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Yankees trade Ben Gamel to Mariners, acquire Eric Young from Brewers

Gamel and his beautiful mane head to Seattle for a couple young pitchers, and the Yankees add a pinch-runner.

Kansas City Royals v New York Yankees Photo by Al Bello/Getty Images

Today is the last day that teams can make trades with playoff implications, and the Yankees and Mariners came together on a small deal, albeit one with a popular Yankee farmhand. Outfielder Ben Gamel just won the International League MVP for his stellar performance in Triple-A Scranton, but the celebration with his teammates will be short-lived.

Gamel is on his way to Seattle in exchange for minor league pitchers Jio Orozco and Juan De Paula. Both of them are far from the majors, but that is the kind of return one would expect for someone who likely profiles as a bench player or second division starter.

Orozco is a right-hander who just turned 19 on August 15th, and is the slightly more well-known of the two pitchers, as he was ranked by as the 20th best prospect in the system. (For the record, Gamel was at number 24 with the Yankees.) Orozco was a 14th round pick out of Salpointe High School in Arizona last year, where he was teammates with Yankees prospect Donny Sands. In 20 career Rookie ball games between last year and this year, he has a 3.73 ERA, a 2.6 BB/9, and 11.2 K/9, splitting time between starter and relief roles. Here’s what MLB has to say about his repertoire:

His fluid arm action and clean delivery allow him to pitch to both sides of the plate with his 91-94 mph fastball, while his extension through the ball gives it some sinking action. Orozco's curveball has above-average potential, thrown from an over-the-top slot with good arm speed, creating a 12-to-6 shape with depth, and he also shows good feel for a changeup, giving him the chance for three average-or-better offerings.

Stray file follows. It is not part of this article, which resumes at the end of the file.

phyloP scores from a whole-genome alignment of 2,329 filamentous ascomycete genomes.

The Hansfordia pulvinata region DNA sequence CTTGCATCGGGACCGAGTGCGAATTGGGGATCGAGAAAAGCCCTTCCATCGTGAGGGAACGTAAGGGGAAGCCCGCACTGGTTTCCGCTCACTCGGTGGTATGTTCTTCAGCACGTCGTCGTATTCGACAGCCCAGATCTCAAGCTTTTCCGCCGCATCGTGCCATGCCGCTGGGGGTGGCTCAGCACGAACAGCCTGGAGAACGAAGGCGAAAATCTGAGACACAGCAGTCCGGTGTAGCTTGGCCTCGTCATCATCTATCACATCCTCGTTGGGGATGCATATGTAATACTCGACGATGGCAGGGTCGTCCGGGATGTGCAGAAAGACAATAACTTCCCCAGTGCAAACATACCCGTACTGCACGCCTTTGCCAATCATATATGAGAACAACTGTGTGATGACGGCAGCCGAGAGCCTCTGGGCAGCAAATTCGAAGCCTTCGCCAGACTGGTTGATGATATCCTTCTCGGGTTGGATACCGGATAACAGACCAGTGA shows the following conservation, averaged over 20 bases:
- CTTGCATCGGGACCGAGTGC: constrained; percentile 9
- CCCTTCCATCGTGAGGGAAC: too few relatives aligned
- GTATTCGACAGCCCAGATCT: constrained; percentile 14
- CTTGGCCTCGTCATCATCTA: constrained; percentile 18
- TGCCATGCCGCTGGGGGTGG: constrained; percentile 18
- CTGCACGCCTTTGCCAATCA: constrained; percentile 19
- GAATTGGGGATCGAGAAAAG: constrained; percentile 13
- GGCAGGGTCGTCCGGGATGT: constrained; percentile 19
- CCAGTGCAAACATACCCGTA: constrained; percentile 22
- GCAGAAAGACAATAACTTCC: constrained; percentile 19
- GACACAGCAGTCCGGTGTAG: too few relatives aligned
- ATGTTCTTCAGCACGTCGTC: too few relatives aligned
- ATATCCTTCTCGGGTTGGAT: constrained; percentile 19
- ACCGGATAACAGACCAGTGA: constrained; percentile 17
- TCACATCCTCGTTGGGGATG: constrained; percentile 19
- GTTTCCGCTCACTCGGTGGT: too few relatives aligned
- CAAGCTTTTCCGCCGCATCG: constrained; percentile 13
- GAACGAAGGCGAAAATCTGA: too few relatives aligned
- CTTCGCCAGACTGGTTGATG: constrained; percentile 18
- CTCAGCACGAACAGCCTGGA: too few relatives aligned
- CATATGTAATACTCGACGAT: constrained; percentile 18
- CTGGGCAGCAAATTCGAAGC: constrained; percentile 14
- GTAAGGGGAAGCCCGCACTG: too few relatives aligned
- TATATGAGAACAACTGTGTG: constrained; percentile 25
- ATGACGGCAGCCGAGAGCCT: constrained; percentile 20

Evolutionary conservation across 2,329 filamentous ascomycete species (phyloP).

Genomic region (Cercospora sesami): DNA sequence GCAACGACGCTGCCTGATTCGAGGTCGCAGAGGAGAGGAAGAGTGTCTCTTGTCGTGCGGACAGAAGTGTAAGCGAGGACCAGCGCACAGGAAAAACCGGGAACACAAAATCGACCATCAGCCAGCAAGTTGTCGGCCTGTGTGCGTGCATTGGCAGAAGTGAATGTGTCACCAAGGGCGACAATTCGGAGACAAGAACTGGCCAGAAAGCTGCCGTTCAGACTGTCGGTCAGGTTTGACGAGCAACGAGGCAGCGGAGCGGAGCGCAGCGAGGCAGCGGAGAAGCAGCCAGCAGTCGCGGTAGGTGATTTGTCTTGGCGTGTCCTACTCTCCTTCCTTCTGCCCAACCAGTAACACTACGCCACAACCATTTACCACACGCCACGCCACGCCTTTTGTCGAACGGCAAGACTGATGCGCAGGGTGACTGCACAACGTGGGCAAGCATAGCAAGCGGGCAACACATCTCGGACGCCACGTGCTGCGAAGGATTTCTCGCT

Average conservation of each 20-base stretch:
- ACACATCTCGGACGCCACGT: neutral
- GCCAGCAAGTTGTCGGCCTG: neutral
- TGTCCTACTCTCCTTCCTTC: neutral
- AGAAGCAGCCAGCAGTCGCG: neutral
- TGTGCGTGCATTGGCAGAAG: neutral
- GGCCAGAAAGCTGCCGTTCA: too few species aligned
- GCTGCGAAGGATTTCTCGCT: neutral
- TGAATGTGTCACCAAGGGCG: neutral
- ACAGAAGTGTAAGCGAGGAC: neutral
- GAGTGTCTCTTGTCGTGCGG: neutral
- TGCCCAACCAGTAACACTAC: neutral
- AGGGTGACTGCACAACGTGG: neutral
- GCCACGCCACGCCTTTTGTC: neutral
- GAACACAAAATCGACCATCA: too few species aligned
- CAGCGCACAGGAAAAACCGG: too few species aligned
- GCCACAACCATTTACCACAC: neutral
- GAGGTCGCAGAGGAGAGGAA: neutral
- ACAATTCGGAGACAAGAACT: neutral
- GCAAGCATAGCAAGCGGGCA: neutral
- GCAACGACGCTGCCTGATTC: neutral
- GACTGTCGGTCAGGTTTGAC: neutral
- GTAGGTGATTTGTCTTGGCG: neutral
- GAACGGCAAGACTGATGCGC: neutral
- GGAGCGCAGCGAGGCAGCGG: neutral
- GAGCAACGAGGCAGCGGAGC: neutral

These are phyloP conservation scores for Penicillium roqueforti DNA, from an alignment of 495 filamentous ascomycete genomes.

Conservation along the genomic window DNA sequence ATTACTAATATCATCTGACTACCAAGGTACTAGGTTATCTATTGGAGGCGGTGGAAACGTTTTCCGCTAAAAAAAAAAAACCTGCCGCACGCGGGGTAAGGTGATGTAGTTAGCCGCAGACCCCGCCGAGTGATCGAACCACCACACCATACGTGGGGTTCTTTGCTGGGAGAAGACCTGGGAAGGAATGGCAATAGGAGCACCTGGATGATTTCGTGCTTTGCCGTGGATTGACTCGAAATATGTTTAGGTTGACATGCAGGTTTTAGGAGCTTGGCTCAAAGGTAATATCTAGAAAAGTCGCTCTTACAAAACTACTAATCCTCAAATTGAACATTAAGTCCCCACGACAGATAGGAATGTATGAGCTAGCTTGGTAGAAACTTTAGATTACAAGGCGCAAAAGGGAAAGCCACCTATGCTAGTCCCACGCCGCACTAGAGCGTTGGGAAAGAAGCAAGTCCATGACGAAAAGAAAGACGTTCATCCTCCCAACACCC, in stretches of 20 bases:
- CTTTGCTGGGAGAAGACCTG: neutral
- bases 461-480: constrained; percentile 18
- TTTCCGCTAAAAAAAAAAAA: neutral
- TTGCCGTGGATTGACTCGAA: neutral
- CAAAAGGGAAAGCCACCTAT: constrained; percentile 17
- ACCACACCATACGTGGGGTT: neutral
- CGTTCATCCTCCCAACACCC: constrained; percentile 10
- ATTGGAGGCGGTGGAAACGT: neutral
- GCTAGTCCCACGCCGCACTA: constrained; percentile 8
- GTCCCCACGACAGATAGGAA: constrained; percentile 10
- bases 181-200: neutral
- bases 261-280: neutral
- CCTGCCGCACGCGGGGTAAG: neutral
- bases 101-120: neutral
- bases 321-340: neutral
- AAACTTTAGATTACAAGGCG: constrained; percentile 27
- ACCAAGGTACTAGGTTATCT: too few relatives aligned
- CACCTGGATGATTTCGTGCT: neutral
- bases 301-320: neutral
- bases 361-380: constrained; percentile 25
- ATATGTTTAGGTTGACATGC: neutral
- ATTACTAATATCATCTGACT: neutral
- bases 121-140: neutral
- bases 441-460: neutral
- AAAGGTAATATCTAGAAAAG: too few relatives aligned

De Paula was not ranked among the Mariners’ top 30 prospects, but he is just one month younger than Orozco. He was an international signing, however, joining the organization in 2014 as a 16-year-old out of the Dominican Republic. Like Orozco, he has split time in Rookie ball between the rotation and bullpen the last two years, notching a 2.58 ERA, 2.0 BB/9, and 9.2 K/9 in 25 games. Baseball America had this to say on De Paula when he was signed:

He’s a projection arm with a skinny 6-foot-2, 160-pound frame, easy arm action and a sound delivery, which helps him throws strikes well for his age, and he has feel to spin a curveball.

Both of these pitchers, again, are a long way from making any kind of impact even in Triple-A, but this kind of move makes sense. There is certainly some potential there, and while Gamel was terrific in Triple-A this year, the Yankees have a glut of young outfielders. International League MVPs don’t exactly have glorious major-league resumes, and MLB had Gamel just 24th in the Yankees’ system. This was a “sell high” move to get some intriguing pitchers in the organization while also opening up opportunities for more possible September call-ups on the 40-man roster, like Jake Cave or Jonathan Holder.

Nevertheless, it is a bit of a bummer to see Gamel go. He had an amazing comeback year this season to even put himself in this position of relevance, he is by all accounts a wonderful teammate in the clubhouse, and that hair is still glorious. Happy trails, buddy.

Shortly after the trade for Gamel was completed, the Yankees announced that they had acquired outfielder Eric Young Jr. from the Brewers for cash. He will report to the Triple-A team but seems likely to come up shortly when rosters expand. The son of a big leaguer, Young has hit .247/.314/.328 over seven big-league seasons, but that’s not why the Yankees acquired him. He has 144 big league steals to his name and even more in the minors.

Remember when Rico Noel filled the “designated pinch-runner” role in September of last year that was similar to Terrance Gore on the last couple Royals playoff teams? More likely than not, this will be Young’s role when he is recalled. He can fly, and the team doesn’t need to call up Jorge Mateo for such a minor role just yet.